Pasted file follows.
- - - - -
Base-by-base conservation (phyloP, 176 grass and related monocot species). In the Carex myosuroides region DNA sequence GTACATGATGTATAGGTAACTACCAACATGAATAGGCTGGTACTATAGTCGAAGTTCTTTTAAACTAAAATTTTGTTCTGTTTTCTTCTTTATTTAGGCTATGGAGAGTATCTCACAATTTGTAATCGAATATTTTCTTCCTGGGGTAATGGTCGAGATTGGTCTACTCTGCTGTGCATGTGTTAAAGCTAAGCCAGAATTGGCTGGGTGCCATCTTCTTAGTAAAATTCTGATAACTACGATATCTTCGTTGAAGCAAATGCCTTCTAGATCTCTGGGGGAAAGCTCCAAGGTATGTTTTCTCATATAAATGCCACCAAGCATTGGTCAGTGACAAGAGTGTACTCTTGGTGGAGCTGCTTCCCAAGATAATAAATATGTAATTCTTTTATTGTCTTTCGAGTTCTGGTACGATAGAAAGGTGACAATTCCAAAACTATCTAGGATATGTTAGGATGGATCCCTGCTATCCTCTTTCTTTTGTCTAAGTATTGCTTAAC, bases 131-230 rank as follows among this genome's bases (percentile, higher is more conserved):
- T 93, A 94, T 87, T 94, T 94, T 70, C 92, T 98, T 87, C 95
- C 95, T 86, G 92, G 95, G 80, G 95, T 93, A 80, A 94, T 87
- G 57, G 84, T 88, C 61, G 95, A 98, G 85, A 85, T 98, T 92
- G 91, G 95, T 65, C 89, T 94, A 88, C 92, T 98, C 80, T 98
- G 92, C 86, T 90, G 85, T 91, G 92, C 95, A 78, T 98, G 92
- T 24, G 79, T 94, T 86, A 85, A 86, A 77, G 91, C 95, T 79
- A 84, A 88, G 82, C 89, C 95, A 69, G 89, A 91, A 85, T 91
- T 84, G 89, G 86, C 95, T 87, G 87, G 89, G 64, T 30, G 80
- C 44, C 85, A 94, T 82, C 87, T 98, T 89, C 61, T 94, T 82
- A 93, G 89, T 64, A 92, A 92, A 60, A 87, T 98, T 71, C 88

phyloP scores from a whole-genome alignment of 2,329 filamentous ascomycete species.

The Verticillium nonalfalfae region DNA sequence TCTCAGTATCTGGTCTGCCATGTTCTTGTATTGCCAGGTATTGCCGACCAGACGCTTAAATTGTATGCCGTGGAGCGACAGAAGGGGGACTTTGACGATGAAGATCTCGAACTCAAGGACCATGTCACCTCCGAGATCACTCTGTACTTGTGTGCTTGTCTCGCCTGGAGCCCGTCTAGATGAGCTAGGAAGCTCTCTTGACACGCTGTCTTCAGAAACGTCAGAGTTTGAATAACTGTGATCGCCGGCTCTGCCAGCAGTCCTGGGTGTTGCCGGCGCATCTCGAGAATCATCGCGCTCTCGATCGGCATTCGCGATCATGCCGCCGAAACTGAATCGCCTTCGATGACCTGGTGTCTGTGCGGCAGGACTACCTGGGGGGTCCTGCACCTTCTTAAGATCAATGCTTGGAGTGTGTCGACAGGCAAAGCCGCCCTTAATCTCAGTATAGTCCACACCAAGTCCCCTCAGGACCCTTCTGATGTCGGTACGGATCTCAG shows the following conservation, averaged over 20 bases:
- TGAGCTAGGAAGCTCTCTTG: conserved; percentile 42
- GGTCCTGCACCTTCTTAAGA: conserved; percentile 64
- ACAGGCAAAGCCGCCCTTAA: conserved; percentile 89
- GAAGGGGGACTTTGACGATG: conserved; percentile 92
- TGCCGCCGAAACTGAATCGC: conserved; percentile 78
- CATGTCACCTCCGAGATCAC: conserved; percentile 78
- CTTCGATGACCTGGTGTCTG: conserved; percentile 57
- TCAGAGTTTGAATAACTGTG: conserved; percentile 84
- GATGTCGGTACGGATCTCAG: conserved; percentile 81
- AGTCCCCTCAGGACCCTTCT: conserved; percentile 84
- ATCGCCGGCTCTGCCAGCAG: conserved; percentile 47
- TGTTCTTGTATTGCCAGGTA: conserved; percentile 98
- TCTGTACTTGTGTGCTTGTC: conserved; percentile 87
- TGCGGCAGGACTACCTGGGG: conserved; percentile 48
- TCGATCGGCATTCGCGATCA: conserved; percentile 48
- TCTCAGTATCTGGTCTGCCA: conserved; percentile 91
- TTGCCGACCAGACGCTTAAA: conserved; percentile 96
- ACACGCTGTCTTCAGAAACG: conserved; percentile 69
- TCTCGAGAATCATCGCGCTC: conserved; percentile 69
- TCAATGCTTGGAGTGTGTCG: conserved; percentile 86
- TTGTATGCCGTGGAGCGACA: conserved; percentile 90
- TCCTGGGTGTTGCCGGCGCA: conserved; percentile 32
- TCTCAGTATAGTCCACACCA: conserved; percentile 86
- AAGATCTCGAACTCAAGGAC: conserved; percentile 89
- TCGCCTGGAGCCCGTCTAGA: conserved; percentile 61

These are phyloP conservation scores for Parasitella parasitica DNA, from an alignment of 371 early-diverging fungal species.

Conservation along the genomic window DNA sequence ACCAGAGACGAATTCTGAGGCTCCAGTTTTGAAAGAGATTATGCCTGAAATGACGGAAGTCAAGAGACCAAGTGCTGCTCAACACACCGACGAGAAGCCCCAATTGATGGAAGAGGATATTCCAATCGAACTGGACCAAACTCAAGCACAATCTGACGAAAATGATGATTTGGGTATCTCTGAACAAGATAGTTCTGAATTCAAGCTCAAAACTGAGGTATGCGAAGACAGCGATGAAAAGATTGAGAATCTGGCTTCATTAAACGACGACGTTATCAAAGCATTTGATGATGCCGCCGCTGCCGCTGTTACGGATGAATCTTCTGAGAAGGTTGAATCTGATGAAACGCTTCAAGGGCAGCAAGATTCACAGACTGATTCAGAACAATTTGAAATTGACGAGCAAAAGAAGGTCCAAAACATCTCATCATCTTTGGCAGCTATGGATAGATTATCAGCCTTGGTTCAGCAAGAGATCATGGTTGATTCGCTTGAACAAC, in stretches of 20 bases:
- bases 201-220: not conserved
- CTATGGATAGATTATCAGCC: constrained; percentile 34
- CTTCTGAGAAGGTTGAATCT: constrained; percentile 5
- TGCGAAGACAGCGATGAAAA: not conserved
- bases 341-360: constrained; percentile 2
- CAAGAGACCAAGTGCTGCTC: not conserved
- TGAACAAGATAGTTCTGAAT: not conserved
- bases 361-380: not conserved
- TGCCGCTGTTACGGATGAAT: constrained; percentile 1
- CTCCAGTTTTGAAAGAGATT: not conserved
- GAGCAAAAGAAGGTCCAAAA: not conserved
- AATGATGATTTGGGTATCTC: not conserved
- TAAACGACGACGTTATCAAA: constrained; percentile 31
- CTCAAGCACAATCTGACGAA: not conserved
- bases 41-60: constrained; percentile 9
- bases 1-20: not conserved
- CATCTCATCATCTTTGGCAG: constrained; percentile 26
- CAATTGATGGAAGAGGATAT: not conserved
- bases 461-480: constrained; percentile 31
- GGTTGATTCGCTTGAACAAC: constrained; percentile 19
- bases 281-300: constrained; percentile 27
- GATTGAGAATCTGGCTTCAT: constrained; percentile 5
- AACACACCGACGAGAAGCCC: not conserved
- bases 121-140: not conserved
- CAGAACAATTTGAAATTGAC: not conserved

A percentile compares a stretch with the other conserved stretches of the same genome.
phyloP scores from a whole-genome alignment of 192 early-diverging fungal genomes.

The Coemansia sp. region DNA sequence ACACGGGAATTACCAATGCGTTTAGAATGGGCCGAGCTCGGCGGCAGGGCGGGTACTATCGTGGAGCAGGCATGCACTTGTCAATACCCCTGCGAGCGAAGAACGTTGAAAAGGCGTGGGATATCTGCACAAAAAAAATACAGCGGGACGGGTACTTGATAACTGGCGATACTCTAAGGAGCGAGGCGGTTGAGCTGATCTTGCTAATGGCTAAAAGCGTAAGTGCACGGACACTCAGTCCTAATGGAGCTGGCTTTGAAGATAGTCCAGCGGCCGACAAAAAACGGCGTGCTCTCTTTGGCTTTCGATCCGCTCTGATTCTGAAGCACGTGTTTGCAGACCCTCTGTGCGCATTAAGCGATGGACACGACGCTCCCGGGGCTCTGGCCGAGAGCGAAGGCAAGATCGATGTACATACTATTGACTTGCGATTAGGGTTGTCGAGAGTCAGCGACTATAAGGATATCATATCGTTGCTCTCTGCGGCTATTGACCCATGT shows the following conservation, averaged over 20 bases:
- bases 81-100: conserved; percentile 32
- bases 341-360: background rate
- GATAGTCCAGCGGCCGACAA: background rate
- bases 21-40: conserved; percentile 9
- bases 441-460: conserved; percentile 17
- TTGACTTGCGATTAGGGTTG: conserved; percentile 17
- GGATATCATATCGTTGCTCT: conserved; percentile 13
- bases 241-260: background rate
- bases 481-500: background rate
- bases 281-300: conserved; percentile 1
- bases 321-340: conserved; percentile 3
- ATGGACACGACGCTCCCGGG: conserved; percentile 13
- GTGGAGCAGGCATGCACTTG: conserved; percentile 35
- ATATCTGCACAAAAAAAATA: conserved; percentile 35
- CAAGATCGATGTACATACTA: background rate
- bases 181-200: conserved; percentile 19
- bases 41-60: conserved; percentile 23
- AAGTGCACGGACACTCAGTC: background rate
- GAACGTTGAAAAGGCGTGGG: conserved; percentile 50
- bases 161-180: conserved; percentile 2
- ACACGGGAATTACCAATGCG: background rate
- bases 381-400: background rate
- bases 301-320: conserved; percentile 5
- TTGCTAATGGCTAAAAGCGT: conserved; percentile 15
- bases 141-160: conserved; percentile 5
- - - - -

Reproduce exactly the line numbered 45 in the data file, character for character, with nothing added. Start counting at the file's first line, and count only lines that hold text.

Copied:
- bases 341-360: constrained; percentile 2